});

app/view/SongControls.js

Ext.define('Panda.view.SongControls', {
    extend: 'Ext.Container',
    alias: 'widget.songcontrols',
    ... more configuration ...
});

app/view/StationsList.js

Ext.define('Panda.view.StationsList', {
    extend: 'Ext.grid.Panel',
    alias: 'widget.stationslist',
    store: 'Stations',
    ... more configuration ...
});

app/view/RecentlyPlayedScroller.js

Ext.define('Panda.view.RecentlyPlayedScroller', {
    extend: 'Ext.view.View',
    alias: 'widget.recentlyplayedscroller',
    itemTpl: '<div></div>',
    store: 'RecentSongs',
    ... more configuration ...
});

app/view/SongInfo.js

Ext.define('Panda.view.SongInfo', {
    extend: 'Ext.panel.Panel',
    alias: 'widget.songinfo',    
    tpl: '<h1>About </h1><p></p>',
    ... more configuration ...
});

We have left out some of the configuration here since component configurations are not in the scope of this article.

In the above configurations, you’ll notice that we have three stores configured. These map to the store names prepared in the previous article. At this point we’ll go ahead and create our stores.

Stores

The models and stores

Often, it is useful to start with static json files containing mock data to act as our server side. Later, we can use these static files as a reference when we actually implement a dynamic server side.

For our app, we decided to use two models, Station and Song. We also need three stores using these two models that will be bound to our data components. Each store will load its data from the server side. The mock data files would look something like the following.

Static data

data/songs.json

{
    'success': true,
    'results': [
        {
            'name': 'Blues At Sunrise (Live)',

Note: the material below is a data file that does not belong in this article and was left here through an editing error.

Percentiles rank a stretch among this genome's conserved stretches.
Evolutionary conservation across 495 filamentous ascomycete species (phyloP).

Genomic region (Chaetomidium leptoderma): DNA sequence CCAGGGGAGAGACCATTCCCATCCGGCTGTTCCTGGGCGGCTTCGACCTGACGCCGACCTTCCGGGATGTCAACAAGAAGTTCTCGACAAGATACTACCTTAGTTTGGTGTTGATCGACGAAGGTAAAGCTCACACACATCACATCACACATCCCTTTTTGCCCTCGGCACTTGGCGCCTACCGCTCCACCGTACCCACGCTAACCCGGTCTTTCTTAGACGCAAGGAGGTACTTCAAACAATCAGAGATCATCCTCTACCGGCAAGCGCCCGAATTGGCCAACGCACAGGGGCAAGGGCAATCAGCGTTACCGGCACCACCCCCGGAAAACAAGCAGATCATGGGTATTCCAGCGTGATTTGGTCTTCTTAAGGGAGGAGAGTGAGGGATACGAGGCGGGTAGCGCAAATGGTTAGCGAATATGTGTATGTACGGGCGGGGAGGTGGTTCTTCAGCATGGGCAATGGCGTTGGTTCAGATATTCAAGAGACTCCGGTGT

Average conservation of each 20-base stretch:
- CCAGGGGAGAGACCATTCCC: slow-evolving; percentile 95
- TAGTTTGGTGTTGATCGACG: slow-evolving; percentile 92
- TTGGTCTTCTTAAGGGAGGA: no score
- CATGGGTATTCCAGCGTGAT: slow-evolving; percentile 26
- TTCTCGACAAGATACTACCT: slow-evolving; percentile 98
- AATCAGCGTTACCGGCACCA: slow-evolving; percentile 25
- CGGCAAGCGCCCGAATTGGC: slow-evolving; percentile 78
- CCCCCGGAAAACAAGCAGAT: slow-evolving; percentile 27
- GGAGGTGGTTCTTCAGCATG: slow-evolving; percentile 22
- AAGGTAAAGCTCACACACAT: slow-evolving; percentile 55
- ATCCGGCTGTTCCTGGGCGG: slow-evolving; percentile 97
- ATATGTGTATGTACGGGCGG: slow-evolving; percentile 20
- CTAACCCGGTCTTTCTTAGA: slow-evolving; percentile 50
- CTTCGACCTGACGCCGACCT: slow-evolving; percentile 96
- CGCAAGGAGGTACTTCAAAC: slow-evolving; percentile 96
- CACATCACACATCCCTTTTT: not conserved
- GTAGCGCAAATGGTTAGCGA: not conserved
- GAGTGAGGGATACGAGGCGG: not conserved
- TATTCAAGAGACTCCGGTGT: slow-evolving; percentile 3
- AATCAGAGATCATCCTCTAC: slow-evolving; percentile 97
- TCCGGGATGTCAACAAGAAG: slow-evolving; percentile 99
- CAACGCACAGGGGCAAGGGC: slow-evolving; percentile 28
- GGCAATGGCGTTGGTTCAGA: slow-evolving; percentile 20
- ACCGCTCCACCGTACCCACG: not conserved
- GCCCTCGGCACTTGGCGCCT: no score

'artist': 'Stevie Ray Vaughan', 
            'album': 'Blues At Sunrise', 
            'description': 'Description for Stevie', 
            'played_date': '1',
            'station': 1
        },
        ...
    ]
}

data/stations.json

{
    'success': true,
    'results': [
        {'id': 1, 'played_date': 4, 'name': 'Led Zeppelin'}, 
        {'id': 2, 'played_date': 3, 'name': 'The Rolling Stones'}, 
        {'id': 3, 'played_date': 2, 'name': 'Daft Punk'}
    ]
}

data/searchresults.json

{
    'success': true,    
    'results': [
        {'id': 1, 'name': 'Led Zeppelin'}, 
        {'id': 2, 'name': 'The Rolling Stones'}, 
        {'id': 3, 'name': 'Daft Punk'},
        {'id': 4, 'name': 'John Mayer'}, 
        {'id': 5, 'name': 'Pete Philly &amp; Perquisite'}, 
        {'id': 6, 'name': 'Black Star'},
        {'id': 7, 'name': 'Macy Gray'}
    ]
}

Models

Models in Ext JS 4 are very similar to Records which we had in Ext JS 3. One key difference is that you can now specify a proxy on your model, as well as validations and associations. The Song model for our application in Ext JS 4 would look like this.

app/model/Song.js

Ext.define('Panda.model.Song', {
    extend: 'Ext.data.Model',
    fields: ['id', 'name', 'artist', 'album', 'played_date', 'station'],